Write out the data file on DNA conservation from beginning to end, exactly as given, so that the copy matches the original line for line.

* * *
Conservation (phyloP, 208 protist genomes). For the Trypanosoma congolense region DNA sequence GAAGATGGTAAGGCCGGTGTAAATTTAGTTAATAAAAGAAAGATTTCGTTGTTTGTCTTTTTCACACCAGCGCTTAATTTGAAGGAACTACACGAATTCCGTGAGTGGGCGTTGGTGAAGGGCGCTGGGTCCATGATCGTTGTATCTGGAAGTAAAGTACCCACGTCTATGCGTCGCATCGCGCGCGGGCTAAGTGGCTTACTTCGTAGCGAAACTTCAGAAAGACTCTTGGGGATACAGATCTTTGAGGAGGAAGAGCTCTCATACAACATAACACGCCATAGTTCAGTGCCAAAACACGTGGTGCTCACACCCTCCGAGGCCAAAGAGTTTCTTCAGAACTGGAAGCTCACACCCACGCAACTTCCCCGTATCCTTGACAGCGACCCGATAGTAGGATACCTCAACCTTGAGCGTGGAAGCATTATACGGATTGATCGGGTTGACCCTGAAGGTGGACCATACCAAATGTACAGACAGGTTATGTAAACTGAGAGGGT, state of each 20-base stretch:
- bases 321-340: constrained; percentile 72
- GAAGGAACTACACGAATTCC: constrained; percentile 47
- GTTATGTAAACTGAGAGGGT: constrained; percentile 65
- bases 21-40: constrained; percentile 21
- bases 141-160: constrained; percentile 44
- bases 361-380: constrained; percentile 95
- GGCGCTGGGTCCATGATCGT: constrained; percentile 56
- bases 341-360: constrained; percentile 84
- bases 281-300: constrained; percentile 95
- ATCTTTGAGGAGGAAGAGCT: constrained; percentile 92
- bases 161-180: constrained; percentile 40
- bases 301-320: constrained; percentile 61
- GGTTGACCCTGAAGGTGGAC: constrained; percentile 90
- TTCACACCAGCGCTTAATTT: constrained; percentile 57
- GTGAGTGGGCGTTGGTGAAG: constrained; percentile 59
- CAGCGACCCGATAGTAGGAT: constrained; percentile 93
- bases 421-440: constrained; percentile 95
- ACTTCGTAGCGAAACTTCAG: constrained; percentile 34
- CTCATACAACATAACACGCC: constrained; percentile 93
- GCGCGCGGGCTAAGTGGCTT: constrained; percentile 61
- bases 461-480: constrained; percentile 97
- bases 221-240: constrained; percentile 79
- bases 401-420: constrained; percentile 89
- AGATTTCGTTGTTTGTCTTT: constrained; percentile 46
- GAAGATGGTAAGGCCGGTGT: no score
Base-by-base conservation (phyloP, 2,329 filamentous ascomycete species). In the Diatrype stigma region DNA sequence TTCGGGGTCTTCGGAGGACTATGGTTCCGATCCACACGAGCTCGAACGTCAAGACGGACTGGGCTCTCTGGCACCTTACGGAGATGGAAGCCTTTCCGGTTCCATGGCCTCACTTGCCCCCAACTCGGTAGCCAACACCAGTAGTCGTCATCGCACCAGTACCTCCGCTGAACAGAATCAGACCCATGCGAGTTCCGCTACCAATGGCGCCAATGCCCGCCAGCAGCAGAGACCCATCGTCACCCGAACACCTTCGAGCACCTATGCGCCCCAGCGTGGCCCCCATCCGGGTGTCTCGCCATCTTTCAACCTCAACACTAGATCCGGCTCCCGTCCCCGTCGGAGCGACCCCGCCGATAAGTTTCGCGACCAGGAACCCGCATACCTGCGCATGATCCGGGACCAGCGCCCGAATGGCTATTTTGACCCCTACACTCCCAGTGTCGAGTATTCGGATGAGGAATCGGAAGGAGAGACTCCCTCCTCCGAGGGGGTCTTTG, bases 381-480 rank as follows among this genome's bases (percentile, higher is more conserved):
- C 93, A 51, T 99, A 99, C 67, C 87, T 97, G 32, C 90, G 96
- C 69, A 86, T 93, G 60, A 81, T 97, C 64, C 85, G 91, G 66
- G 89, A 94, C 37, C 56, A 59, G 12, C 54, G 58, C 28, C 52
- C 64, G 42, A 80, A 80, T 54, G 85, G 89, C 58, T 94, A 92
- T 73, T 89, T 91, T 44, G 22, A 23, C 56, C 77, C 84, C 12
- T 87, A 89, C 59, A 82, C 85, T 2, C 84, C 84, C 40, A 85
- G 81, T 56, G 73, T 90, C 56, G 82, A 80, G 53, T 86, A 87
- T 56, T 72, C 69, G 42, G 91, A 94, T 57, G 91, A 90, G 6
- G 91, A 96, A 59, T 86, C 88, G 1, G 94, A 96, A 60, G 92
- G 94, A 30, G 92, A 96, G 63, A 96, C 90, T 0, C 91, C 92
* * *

Conservation (phyloP, 208 protist genomes). For the Trypanosoma congolense region DNA sequence GAAGATGGTAAGGCCGGTGTAAATTTAGTTAATAAAAGAAAGATTTCGTTGTTTGTCTTTTTCACACCAGCGCTTAATTTGAAGGAACTACACGAATTCCGTGAGTGGGCGTTGGTGAAGGGCGCTGGGTCCATGATCGTTGTATCTGGAAGTAAAGTACCCACGTCTATGCGTCGCATCGCGCGCGGGCTAAGTGGCTTACTTCGTAGCGAAACTTCAGAAAGACTCTTGGGGATACAGATCTTTGAGGAGGAAGAGCTCTCATACAACATAACACGCCATAGTTCAGTGCCAAAACACGTGGTGCTCACACCCTCCGAGGCCAAAGAGTTTCTTCAGAACTGGAAGCTCACACCCACGCAACTTCCCCGTATCCTTGACAGCGACCCGATAGTAGGATACCTCAACCTTGAGCGTGGAAGCATTATACGGATTGATCGGGTTGACCCTGAAGGTGGACCATACCAAATGTACAGACAGGTTATGTAAACTGAGAGGGT, state of each 20-base stretch:
- bases 321-340: constrained; percentile 72
- GAAGGAACTACACGAATTCC: constrained; percentile 47
- GTTATGTAAACTGAGAGGGT: constrained; percentile 65
- bases 21-40: constrained; percentile 21
- bases 141-160: constrained; percentile 44
- bases 361-380: constrained; percentile 95
- GGCGCTGGGTCCATGATCGT: constrained; percentile 56
- bases 341-360: constrained; percentile 84
- bases 281-300: constrained; percentile 95
- ATCTTTGAGGAGGAAGAGCT: constrained; percentile 92
- bases 161-180: constrained; percentile 40
- bases 301-320: constrained; percentile 61
- GGTTGACCCTGAAGGTGGAC: constrained; percentile 90
- TTCACACCAGCGCTTAATTT: constrained; percentile 57
- GTGAGTGGGCGTTGGTGAAG: constrained; percentile 59
- CAGCGACCCGATAGTAGGAT: constrained; percentile 93
- bases 421-440: constrained; percentile 95
- ACTTCGTAGCGAAACTTCAG: constrained; percentile 34
- CTCATACAACATAACACGCC: constrained; percentile 93
- GCGCGCGGGCTAAGTGGCTT: constrained; percentile 61
- bases 461-480: constrained; percentile 97
- bases 221-240: constrained; percentile 79
- bases 401-420: constrained; percentile 89
- AGATTTCGTTGTTTGTCTTT: constrained; percentile 46
- GAAGATGGTAAGGCCGGTGT: no score
Base-by-base conservation (phyloP, 2,329 filamentous ascomycete species). In the Diatrype stigma region DNA sequence TTCGGGGTCTTCGGAGGACTATGGTTCCGATCCACACGAGCTCGAACGTCAAGACGGACTGGGCTCTCTGGCACCTTACGGAGATGGAAGCCTTTCCGGTTCCATGGCCTCACTTGCCCCCAACTCGGTAGCCAACACCAGTAGTCGTCATCGCACCAGTACCTCCGCTGAACAGAATCAGACCCATGCGAGTTCCGCTACCAATGGCGCCAATGCCCGCCAGCAGCAGAGACCCATCGTCACCCGAACACCTTCGAGCACCTATGCGCCCCAGCGTGGCCCCCATCCGGGTGTCTCGCCATCTTTCAACCTCAACACTAGATCCGGCTCCCGTCCCCGTCGGAGCGACCCCGCCGATAAGTTTCGCGACCAGGAACCCGCATACCTGCGCATGATCCGGGACCAGCGCCCGAATGGCTATTTTGACCCCTACACTCCCAGTGTCGAGTATTCGGATGAGGAATCGGAAGGAGAGACTCCCTCCTCCGAGGGGGTCTTTG, bases 381-480 rank as follows among this genome's bases (percentile, higher is more conserved):
- C 93, A 51, T 99, A 99, C 67, C 87, T 97, G 32, C 90, G 96
- C 69, A 86, T 93, G 60, A 81, T 97, C 64, C 85, G 91, G 66
- G 89, A 94, C 37, C 56, A 59, G 12, C 54, G 58, C 28, C 52
- C 64, G 42, A 80, A 80, T 54, G 85, G 89, C 58, T 94, A 92
- T 73, T 89, T 91, T 44, G 22, A 23, C 56, C 77, C 84, C 12
- T 87, A 89, C 59, A 82, C 85, T 2, C 84, C 84, C 40, A 85
- G 81, T 56, G 73, T 90, C 56, G 82, A 80, G 53, T 86, A 87
- T 56, T 72, C 69, G 42, G 91, A 94, T 57, G 91, A 90, G 6
- G 91, A 96, A 59, T 86, C 88, G 1, G 94, A 96, A 60, G 92
- G 94, A 30, G 92, A 96, G 63, A 96, C 90, T 0, C 91, C 92